Aging-in-place renovations aren’t something that all seniors are ready to consider, but as a remodeling professional, you owe it to your clients to bring this up in the planning phase. Including aging-friendly features in a home when they’re optional gives a homeowner the freedom to make choices – rather than having decisions made in haste or by others. Here are some tips to help those who are (or aren’t) remodeling to age-in-place make the best decisions for the future. With your guidance, your senior clients will be able to make decisions that are beneficial now and well into their golden years.
Many adults choose to remodel their homes while still in their prime 40s and 50s. These active adults have every intention of staying in their newly-remodeled home, yet have an understandably difficult time anticipating the challenges that may arise as they age. As a remodeling contractor, educate all your customers on aging-friendly features that they can incorporate now into a remodel with relatively little expense and hassle. The time to install such features in a home is when it’s being remodeled, regardless of the age of the residents.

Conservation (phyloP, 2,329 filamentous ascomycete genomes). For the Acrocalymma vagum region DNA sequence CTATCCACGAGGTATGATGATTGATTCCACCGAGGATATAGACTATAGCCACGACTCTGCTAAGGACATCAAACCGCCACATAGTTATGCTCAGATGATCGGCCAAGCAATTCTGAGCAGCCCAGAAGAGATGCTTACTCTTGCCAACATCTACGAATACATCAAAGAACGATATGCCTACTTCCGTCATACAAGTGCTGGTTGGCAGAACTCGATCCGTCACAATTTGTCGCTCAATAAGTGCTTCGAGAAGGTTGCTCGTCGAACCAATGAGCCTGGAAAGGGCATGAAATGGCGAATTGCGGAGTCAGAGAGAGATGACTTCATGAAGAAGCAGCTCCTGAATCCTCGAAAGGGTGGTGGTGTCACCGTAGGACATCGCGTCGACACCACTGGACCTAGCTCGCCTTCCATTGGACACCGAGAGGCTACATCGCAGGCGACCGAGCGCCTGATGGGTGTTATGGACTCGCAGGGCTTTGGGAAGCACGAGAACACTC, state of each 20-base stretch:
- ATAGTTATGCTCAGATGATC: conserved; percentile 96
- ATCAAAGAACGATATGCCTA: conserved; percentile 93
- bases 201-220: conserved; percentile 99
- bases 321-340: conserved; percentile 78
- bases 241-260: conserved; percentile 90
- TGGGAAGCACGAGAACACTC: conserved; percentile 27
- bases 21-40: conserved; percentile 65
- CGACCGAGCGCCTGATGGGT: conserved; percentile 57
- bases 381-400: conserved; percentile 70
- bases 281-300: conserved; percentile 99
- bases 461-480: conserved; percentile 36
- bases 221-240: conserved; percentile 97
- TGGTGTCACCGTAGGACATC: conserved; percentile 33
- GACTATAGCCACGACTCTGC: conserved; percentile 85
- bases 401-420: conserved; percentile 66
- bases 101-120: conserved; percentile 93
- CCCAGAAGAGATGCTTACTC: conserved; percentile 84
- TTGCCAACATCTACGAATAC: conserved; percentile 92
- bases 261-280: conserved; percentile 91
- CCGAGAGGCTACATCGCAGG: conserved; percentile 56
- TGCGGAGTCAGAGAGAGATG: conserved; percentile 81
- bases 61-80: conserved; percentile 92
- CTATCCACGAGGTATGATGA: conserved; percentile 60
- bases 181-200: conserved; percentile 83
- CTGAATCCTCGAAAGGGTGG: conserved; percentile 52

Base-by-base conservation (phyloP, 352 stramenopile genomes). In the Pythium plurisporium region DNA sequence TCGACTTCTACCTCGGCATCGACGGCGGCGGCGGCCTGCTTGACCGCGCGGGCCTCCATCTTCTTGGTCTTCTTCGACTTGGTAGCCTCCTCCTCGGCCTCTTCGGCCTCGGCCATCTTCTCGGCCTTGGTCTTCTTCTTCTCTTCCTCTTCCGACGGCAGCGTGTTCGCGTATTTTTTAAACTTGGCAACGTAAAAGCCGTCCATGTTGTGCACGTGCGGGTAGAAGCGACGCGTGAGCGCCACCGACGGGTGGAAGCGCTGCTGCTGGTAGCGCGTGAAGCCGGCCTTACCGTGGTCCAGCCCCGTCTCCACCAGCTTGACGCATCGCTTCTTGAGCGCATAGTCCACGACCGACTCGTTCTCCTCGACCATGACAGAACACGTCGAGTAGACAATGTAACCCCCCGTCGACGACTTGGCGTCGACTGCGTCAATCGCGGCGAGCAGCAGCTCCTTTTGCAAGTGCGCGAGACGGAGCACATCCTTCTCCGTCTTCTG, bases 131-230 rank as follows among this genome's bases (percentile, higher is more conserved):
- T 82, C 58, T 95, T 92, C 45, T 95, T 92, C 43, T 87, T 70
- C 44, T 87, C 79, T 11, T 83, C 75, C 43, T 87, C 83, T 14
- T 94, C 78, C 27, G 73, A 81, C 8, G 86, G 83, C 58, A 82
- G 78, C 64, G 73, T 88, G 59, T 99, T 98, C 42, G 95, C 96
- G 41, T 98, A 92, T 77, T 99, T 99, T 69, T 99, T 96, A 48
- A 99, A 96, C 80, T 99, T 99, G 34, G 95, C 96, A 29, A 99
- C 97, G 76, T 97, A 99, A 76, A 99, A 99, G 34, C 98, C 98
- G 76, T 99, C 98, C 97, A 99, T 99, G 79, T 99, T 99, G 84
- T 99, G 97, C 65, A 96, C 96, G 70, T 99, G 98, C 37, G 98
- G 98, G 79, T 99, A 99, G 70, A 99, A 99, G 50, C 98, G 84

Many homeowners are familiar with common age-in-place features such as single-story floorplans and no-step entries. What they may not think about are things like wide doorframes to accommodate a wheelchair. Most standard doors come in widths ranging from 28 to 32 inches, but 36 inches is the minimum width for accessibility. Wider doors don’t have to be installed now, but if the opening is framed for that possibility, it can facilitate easy alterations later. Don’t forget about the exterior too. No senior wants to be saddled with the worries of exterior home maintenance; suggest that they invest in updates that reduce maintenance demands, such as engineered wood siding and easy-care trees, shrubs and perennial flowers.
Make sure your clients understand that aging-in-place renovations don’t have to mean ugly grab bars on the bathroom wall and non-slip tape on the floor. Many remodeling changes accommodate people of all ages and don’t stand out in a home as something for the elderly. An example of this type of universal design feature is a curbless walk-in shower with a bench that is elegant and functional for everyone – from grandparents to grandkids.
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